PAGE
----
Thursday, September 27, 2007

Virtual Worlds for Kids...and Marketers

From earlier this week, a new report by eMarketer on the big rise in popularity of virtual worlds among and for kids and teens...which according to Marketwire is really great news for marketers (their title, "Wildly Popular, Virtual Worlds Are Marketers' Playground", kind of says it all). Some highlights from the Marketwire article include:

- eMarketer's prediction that "24% of the 34.3 million US child and teen Internet users will visit virtual worlds once a month in 2007"...a figure that they argue will rise to 34% in 2008 and up to 53% by 2011.

- the conclusion that young people are attracted the the "UGC" or creative aspects of virtual worlds, which are "allow kids to tap into their creativity, indulge their desire for self-expression and exercise their proclivity for exploration."

- the direct links the article makes between UGC and market research, claiming that "The good news for marketers is that most virtual worlds are capable of offering detailed information about how their users interact with brands and advertising." The bad news? "[I]t is difficult to know what all this virtual interaction really means. What value is there in a person's avatar drinking a Pepsi? Or wearing a shirt bought from a virtual store? What if a person's virtual activities have no bearing on their real-world activities?"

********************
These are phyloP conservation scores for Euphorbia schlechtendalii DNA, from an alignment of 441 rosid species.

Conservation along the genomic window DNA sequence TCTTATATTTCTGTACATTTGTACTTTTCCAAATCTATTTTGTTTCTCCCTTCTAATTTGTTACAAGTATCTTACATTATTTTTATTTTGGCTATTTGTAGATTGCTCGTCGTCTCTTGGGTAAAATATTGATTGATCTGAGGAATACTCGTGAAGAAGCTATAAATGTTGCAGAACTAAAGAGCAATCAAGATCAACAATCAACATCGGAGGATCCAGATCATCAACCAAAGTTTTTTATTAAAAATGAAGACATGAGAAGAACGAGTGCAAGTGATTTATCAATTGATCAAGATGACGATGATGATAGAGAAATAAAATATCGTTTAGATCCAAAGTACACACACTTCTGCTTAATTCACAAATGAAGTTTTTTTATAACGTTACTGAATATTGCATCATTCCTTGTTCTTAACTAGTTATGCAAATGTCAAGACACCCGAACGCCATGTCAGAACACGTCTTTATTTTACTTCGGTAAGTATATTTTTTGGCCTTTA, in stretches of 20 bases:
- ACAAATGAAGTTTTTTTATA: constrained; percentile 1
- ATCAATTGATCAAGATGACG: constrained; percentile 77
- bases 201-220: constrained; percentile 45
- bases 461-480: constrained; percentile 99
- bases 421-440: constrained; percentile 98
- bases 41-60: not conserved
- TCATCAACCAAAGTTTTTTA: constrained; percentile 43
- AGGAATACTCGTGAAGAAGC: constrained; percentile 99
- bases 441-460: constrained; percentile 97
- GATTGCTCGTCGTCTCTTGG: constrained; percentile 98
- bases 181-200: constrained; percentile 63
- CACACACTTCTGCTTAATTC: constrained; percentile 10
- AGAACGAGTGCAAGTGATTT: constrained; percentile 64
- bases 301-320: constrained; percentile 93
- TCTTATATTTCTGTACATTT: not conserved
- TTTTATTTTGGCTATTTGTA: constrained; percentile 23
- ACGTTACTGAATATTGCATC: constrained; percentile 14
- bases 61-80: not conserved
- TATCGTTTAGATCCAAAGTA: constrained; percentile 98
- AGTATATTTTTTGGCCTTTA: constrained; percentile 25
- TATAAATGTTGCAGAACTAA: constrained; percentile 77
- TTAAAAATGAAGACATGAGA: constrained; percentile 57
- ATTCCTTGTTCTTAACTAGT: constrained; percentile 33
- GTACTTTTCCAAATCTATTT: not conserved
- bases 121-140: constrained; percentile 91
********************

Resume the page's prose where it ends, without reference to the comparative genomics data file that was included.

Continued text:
The real bad news, however, is for the kids/teens who flock to these sites - namely that without respect for their privacy or intellectual property, their every move within these environments might be tracked and analyzed by market researchers in the off chance that it might tell them how to target youth demographic groups better.

You can read more coverage of the report on Izzy Neis' blog as well.

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